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But if this theory is correct here is one thing that needs to be addressed. It is the riddle why nuns were particularly prone to getting the disease during the seventeenth, eighteenth and nineteenth centuries, more so than other women were. This riddle has perplexed the medical profession for decades and until now nobody has come up with a satisfactory explanation. It is because of the frequency of breast cancer among nuns that the disease has until recent times been dubbed "The Nun's Disease".
The first person that noticed the unusual high frequency of the disease in Catholic nuns was an Italian physician named Bernardino Ramazzini (1633-1714). He was however at a loss as to explain this strange paradox and speculated perhaps that there was some relationship between their celibacy and childlessness. It is this view that has been adopted by the modern medical profession although the reasons are unclear as to why being childless has a bearing on the matter if it has at all. In fact, according to some research breast cancer risks are about the same for women who don't have children and whose first births are after the age of 30. In other words, nobody knows and I would say that such observations are red herrings anyway as there is an explanation that does provide the answer to the riddle and it supports my thesis substantially.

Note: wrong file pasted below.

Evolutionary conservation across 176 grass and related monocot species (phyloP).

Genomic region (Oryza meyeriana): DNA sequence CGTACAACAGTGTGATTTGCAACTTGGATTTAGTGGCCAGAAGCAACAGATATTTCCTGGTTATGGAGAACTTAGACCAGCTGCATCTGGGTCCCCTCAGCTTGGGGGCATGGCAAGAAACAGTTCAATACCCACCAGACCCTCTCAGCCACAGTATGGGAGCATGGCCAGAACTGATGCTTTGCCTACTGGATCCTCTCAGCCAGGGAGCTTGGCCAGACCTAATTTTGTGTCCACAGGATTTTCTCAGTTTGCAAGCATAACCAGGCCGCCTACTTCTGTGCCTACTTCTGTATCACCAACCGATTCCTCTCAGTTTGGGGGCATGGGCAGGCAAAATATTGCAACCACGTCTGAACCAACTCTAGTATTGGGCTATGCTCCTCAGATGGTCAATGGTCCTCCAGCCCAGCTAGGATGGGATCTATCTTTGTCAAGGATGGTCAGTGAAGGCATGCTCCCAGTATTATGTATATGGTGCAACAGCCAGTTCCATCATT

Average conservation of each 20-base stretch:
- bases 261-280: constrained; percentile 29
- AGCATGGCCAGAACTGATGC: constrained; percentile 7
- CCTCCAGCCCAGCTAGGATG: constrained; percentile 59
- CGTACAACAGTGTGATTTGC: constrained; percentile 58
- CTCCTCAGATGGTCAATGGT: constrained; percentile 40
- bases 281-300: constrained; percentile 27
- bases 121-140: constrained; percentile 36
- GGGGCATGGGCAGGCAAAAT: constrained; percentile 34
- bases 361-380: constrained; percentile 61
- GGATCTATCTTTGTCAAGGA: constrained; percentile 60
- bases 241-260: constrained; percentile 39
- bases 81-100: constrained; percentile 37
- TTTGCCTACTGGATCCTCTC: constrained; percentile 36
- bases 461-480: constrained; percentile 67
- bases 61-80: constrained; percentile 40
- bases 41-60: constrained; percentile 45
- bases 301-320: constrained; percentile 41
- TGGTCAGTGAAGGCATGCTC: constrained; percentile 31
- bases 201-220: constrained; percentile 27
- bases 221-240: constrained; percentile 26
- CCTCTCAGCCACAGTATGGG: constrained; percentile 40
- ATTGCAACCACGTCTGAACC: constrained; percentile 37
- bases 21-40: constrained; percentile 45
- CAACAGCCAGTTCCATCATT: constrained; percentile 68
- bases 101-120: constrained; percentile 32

It is the purpose of this dissertation to bring to the world's attention the answer to the riddle and at the same direct interested parties and all women, to the researches outlined in my book "The Tyranny of the Bra" which presents historical and medical research to show that restrictive garments such as the bra is a major contributor to the vulnerability of women in contracting this dreadful disease.
In view of the nature of the riddle in this treatise I have chosen to outline the answer to the nun's disease through the lips of the famous character of Sir Arthur Conan Doyle, Sherlock Holmes. While this character may be fictional the methodology and deductive measures used by him are real and his methods have helped me to discover the answer to the conundrum that has evaded so many learned people before me.
I believe I am the first person to answer the riddle that has perplexed scholars and the medical profession for three hundred years or more - the riddle why nuns were more prone to breast cancer than other women.